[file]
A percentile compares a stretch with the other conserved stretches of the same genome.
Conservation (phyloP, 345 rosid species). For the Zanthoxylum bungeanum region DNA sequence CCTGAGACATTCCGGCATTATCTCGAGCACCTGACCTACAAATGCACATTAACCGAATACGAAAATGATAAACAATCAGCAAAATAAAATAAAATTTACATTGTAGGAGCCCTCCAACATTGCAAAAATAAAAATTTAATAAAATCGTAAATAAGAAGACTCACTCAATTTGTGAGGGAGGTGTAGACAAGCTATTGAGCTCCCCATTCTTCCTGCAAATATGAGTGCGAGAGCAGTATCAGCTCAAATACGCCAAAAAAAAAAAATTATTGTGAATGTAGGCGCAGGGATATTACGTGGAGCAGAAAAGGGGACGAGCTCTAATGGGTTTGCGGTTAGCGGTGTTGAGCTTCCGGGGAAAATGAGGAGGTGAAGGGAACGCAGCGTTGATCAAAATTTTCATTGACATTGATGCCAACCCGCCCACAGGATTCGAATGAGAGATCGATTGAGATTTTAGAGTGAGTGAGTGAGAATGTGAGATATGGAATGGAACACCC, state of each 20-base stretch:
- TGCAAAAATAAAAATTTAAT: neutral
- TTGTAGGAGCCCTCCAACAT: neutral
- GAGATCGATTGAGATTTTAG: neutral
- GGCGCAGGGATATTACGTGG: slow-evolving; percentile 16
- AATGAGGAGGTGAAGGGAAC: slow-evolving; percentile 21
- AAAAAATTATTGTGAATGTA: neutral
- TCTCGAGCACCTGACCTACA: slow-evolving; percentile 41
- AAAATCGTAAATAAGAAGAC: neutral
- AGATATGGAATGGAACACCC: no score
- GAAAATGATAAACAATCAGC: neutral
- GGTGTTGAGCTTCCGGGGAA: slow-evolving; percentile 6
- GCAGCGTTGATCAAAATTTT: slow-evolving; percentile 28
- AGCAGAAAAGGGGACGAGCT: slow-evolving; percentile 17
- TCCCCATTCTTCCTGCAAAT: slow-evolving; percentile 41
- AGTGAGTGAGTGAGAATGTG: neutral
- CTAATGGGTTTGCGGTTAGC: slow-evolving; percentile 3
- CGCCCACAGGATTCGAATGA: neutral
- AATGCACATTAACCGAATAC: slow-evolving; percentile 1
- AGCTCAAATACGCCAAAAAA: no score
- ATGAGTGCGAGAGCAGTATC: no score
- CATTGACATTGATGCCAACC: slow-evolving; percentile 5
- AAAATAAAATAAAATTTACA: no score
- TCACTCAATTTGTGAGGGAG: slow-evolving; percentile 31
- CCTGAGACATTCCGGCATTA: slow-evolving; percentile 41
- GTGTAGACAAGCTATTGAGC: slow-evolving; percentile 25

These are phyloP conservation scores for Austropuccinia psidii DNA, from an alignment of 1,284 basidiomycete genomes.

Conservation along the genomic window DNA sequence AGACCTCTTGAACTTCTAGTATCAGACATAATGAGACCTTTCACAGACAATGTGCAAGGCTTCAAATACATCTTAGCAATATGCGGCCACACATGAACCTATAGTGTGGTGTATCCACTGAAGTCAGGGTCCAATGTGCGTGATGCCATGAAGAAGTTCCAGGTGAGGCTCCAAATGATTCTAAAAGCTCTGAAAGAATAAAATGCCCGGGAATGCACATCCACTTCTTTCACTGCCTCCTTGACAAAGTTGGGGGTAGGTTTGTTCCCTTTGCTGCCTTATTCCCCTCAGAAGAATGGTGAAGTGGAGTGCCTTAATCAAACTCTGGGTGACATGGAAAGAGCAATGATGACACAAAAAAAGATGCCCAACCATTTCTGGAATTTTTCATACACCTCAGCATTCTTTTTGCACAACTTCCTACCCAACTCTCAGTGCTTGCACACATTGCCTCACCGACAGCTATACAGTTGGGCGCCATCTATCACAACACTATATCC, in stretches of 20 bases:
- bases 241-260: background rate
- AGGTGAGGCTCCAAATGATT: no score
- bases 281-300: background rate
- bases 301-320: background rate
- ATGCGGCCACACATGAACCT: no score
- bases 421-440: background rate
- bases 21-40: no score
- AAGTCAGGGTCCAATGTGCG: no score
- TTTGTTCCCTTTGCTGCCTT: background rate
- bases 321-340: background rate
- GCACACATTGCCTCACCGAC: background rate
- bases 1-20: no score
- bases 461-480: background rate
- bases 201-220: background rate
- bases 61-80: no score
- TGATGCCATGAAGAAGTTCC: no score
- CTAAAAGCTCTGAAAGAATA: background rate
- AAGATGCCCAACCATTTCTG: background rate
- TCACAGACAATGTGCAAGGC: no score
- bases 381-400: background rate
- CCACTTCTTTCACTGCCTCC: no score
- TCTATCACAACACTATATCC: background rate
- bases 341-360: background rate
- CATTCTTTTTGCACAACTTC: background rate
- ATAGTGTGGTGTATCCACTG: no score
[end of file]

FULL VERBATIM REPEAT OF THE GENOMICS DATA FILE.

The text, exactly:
A percentile compares a stretch with the other conserved stretches of the same genome.
Conservation (phyloP, 345 rosid species). For the Zanthoxylum bungeanum region DNA sequence CCTGAGACATTCCGGCATTATCTCGAGCACCTGACCTACAAATGCACATTAACCGAATACGAAAATGATAAACAATCAGCAAAATAAAATAAAATTTACATTGTAGGAGCCCTCCAACATTGCAAAAATAAAAATTTAATAAAATCGTAAATAAGAAGACTCACTCAATTTGTGAGGGAGGTGTAGACAAGCTATTGAGCTCCCCATTCTTCCTGCAAATATGAGTGCGAGAGCAGTATCAGCTCAAATACGCCAAAAAAAAAAAATTATTGTGAATGTAGGCGCAGGGATATTACGTGGAGCAGAAAAGGGGACGAGCTCTAATGGGTTTGCGGTTAGCGGTGTTGAGCTTCCGGGGAAAATGAGGAGGTGAAGGGAACGCAGCGTTGATCAAAATTTTCATTGACATTGATGCCAACCCGCCCACAGGATTCGAATGAGAGATCGATTGAGATTTTAGAGTGAGTGAGTGAGAATGTGAGATATGGAATGGAACACCC, state of each 20-base stretch:
- TGCAAAAATAAAAATTTAAT: neutral
- TTGTAGGAGCCCTCCAACAT: neutral
- GAGATCGATTGAGATTTTAG: neutral
- GGCGCAGGGATATTACGTGG: slow-evolving; percentile 16
- AATGAGGAGGTGAAGGGAAC: slow-evolving; percentile 21
- AAAAAATTATTGTGAATGTA: neutral
- TCTCGAGCACCTGACCTACA: slow-evolving; percentile 41
- AAAATCGTAAATAAGAAGAC: neutral
- AGATATGGAATGGAACACCC: no score
- GAAAATGATAAACAATCAGC: neutral
- GGTGTTGAGCTTCCGGGGAA: slow-evolving; percentile 6
- GCAGCGTTGATCAAAATTTT: slow-evolving; percentile 28
- AGCAGAAAAGGGGACGAGCT: slow-evolving; percentile 17
- TCCCCATTCTTCCTGCAAAT: slow-evolving; percentile 41
- AGTGAGTGAGTGAGAATGTG: neutral
- CTAATGGGTTTGCGGTTAGC: slow-evolving; percentile 3
- CGCCCACAGGATTCGAATGA: neutral
- AATGCACATTAACCGAATAC: slow-evolving; percentile 1
- AGCTCAAATACGCCAAAAAA: no score
- ATGAGTGCGAGAGCAGTATC: no score
- CATTGACATTGATGCCAACC: slow-evolving; percentile 5
- AAAATAAAATAAAATTTACA: no score
- TCACTCAATTTGTGAGGGAG: slow-evolving; percentile 31
- CCTGAGACATTCCGGCATTA: slow-evolving; percentile 41
- GTGTAGACAAGCTATTGAGC: slow-evolving; percentile 25

These are phyloP conservation scores for Austropuccinia psidii DNA, from an alignment of 1,284 basidiomycete genomes.

Conservation along the genomic window DNA sequence AGACCTCTTGAACTTCTAGTATCAGACATAATGAGACCTTTCACAGACAATGTGCAAGGCTTCAAATACATCTTAGCAATATGCGGCCACACATGAACCTATAGTGTGGTGTATCCACTGAAGTCAGGGTCCAATGTGCGTGATGCCATGAAGAAGTTCCAGGTGAGGCTCCAAATGATTCTAAAAGCTCTGAAAGAATAAAATGCCCGGGAATGCACATCCACTTCTTTCACTGCCTCCTTGACAAAGTTGGGGGTAGGTTTGTTCCCTTTGCTGCCTTATTCCCCTCAGAAGAATGGTGAAGTGGAGTGCCTTAATCAAACTCTGGGTGACATGGAAAGAGCAATGATGACACAAAAAAAGATGCCCAACCATTTCTGGAATTTTTCATACACCTCAGCATTCTTTTTGCACAACTTCCTACCCAACTCTCAGTGCTTGCACACATTGCCTCACCGACAGCTATACAGTTGGGCGCCATCTATCACAACACTATATCC, in stretches of 20 bases:
- bases 241-260: background rate
- AGGTGAGGCTCCAAATGATT: no score
- bases 281-300: background rate
- bases 301-320: background rate
- ATGCGGCCACACATGAACCT: no score
- bases 421-440: background rate
- bases 21-40: no score
- AAGTCAGGGTCCAATGTGCG: no score
- TTTGTTCCCTTTGCTGCCTT: background rate
- bases 321-340: background rate
- GCACACATTGCCTCACCGAC: background rate
- bases 1-20: no score
- bases 461-480: background rate
- bases 201-220: background rate
- bases 61-80: no score
- TGATGCCATGAAGAAGTTCC: no score
- CTAAAAGCTCTGAAAGAATA: background rate
- AAGATGCCCAACCATTTCTG: background rate
- TCACAGACAATGTGCAAGGC: no score
- bases 381-400: background rate
- CCACTTCTTTCACTGCCTCC: no score
- TCTATCACAACACTATATCC: background rate
- bases 341-360: background rate
- CATTCTTTTTGCACAACTTC: background rate
- ATAGTGTGGTGTATCCACTG: no score